Why did you choose to participate in Yale’s 3MT competition?
I have always really enjoyed physics outreach, but I participated in the competition this year because I want to continue to sharpen my science communication skills. After graduating, I plan to go on to a career in science policy, so it will be essential for me to able to describe complicated scientific ideas to a lay audience in a short period of time. I wanted to learn how to make a catchy and enticing pitch that would spark interest in the audience, and hopefully teach them something along the way.
What did you find most challenging about describing your research in this format?
The most challenging part of describing my research in this format was determining the most essential pieces of information that I wanted the audience to take away from my presentation. It was difficult to keep my slide and talk simple, because I wanted to go into so much more detail, but I had to keep it simple and only focus on a few main points.
Have you put these public communication skills into practice, and how have they contributed to your professional development since the competition?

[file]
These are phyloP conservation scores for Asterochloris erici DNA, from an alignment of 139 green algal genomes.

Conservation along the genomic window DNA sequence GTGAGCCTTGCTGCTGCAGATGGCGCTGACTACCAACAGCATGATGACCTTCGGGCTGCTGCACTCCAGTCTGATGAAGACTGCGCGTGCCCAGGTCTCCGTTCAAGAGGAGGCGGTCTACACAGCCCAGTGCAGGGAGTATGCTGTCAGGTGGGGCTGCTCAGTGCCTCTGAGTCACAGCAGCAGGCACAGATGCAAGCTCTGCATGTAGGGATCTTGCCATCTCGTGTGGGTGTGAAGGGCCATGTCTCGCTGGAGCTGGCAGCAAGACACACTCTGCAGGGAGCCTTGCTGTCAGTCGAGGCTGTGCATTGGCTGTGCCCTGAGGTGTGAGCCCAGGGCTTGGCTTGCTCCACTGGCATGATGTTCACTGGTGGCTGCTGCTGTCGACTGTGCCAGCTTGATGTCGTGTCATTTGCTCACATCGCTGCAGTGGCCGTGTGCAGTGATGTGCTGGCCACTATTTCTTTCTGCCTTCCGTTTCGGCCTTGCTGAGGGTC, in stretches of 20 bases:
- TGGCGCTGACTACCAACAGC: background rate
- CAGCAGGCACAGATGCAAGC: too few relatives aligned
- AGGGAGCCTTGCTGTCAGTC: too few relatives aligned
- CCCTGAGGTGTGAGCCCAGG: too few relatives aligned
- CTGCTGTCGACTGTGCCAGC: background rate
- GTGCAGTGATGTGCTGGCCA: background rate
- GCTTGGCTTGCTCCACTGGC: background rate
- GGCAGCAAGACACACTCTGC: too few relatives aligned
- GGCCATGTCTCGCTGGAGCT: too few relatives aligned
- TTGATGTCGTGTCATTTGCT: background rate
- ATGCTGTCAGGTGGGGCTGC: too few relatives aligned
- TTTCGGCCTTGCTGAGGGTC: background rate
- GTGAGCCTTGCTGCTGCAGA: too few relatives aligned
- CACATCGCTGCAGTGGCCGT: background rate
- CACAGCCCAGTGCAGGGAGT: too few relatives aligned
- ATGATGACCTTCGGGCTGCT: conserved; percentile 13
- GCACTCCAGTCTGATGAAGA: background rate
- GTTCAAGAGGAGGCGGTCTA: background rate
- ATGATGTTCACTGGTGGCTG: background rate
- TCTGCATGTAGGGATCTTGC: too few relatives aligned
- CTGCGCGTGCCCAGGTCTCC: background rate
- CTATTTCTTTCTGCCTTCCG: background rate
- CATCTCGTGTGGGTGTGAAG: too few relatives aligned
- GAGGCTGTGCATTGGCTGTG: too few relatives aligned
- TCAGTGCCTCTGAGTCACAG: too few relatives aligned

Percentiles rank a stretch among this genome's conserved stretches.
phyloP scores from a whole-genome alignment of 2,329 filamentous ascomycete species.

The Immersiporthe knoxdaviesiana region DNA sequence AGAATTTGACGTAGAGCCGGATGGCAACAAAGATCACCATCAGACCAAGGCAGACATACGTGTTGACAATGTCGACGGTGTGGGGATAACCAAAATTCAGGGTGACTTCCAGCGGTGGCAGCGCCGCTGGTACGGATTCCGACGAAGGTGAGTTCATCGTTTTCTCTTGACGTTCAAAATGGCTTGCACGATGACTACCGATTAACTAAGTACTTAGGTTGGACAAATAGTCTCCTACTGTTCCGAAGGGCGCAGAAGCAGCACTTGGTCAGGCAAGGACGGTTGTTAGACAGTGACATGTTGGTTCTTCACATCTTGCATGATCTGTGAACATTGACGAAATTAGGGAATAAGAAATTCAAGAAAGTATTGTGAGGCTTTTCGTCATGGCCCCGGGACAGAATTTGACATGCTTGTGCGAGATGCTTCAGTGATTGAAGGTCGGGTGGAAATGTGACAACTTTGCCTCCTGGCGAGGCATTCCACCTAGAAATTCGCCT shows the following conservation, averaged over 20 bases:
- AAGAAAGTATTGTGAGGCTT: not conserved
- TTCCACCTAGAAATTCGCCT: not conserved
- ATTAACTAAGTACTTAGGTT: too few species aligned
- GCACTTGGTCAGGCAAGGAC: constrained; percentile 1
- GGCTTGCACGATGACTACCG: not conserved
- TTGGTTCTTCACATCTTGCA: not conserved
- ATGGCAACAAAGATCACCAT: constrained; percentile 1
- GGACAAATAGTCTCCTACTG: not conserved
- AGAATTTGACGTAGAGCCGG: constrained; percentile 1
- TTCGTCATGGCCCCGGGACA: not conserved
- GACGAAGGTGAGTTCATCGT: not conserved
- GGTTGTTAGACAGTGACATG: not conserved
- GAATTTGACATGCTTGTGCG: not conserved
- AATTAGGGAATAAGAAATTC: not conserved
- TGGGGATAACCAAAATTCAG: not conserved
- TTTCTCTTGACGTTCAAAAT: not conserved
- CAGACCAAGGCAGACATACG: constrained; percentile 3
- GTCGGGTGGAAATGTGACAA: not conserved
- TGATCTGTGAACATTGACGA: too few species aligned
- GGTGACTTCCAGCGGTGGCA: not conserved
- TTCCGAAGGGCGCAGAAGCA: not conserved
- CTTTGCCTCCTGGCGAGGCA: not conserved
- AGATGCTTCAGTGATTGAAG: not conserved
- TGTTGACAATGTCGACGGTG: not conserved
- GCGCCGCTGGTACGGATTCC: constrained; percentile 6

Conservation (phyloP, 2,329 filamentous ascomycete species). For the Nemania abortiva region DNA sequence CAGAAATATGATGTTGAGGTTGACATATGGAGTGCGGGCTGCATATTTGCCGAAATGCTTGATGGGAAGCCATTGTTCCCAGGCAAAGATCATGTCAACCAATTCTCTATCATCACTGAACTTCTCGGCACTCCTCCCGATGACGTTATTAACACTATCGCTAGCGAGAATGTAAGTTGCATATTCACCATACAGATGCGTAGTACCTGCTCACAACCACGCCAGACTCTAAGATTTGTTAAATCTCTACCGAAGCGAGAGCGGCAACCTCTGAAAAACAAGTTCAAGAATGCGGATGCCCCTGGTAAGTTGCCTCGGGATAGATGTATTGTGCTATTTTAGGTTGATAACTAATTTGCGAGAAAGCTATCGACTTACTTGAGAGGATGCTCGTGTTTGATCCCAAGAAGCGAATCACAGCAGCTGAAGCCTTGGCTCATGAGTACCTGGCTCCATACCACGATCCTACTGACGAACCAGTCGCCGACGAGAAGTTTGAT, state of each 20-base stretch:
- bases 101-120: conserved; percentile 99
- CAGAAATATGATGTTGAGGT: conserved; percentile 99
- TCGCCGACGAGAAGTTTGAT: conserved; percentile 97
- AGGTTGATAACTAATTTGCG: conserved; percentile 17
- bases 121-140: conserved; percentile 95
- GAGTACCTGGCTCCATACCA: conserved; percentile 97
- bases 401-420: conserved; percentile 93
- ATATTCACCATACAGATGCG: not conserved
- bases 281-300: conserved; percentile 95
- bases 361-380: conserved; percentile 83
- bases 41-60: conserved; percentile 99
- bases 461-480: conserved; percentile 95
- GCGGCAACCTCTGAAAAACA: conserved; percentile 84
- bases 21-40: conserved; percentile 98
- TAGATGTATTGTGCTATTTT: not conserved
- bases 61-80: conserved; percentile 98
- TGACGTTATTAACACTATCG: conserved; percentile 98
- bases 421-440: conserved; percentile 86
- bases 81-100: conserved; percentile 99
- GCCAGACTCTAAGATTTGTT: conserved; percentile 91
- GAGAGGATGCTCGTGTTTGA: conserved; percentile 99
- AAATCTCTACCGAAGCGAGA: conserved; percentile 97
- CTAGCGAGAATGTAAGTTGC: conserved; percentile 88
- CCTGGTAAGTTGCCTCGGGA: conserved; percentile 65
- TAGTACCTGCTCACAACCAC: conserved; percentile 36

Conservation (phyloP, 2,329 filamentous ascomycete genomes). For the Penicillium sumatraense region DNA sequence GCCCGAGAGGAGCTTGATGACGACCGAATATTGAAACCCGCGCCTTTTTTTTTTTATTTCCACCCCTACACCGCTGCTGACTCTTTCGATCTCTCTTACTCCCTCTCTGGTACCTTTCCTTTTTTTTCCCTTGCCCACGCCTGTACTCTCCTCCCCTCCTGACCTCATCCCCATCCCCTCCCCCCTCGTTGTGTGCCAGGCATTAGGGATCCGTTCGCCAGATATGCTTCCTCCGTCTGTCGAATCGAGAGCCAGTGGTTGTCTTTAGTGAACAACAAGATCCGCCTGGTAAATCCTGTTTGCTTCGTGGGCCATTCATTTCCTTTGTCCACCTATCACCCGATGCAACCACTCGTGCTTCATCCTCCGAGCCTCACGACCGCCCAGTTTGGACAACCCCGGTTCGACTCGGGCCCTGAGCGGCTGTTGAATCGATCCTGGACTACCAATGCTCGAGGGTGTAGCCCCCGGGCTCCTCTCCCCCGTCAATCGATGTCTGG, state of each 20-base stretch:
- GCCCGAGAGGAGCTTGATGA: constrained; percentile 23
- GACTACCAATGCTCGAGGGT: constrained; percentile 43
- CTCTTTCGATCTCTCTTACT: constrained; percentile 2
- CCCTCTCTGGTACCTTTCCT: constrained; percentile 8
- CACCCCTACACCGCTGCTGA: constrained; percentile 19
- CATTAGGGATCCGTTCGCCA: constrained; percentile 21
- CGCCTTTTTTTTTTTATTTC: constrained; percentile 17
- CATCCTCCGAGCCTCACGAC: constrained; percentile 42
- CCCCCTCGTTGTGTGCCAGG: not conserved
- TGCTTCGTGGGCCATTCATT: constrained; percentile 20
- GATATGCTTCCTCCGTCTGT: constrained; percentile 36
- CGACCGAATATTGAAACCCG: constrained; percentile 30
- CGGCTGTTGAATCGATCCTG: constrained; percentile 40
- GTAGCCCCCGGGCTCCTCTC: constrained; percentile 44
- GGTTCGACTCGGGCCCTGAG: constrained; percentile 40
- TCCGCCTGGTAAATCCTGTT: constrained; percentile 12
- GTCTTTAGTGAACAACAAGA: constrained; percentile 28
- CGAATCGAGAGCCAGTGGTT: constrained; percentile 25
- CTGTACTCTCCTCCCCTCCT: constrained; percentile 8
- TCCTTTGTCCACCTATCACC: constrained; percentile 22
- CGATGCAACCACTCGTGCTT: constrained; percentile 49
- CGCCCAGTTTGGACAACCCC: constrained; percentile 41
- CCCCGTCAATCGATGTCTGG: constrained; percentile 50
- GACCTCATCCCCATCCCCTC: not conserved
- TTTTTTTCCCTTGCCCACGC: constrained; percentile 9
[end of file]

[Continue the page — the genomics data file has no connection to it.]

One of the important communication skills I learned is to be succinct, but also tell a story. This has helped me reframe research talks, which can be really engaging, or really dry, depending on how the research is presented. I plan to apply the story-telling aspect to my upcoming research talks. But this skill is even more important for speaking to a lay audience, which I will continue to do in my career as I pursue science policy.
Do you have any advice for this year’s participants?
My advice would be to talk to friends and family that have no background in your area of research. Describing your research to them in the form of a conversation can help identify what assumptions and logical leaps you are making that you don’t even think about! For me, this also helped illuminate the most interesting and novel aspects of my research that got them excited, and I was sure to include them in my presentation.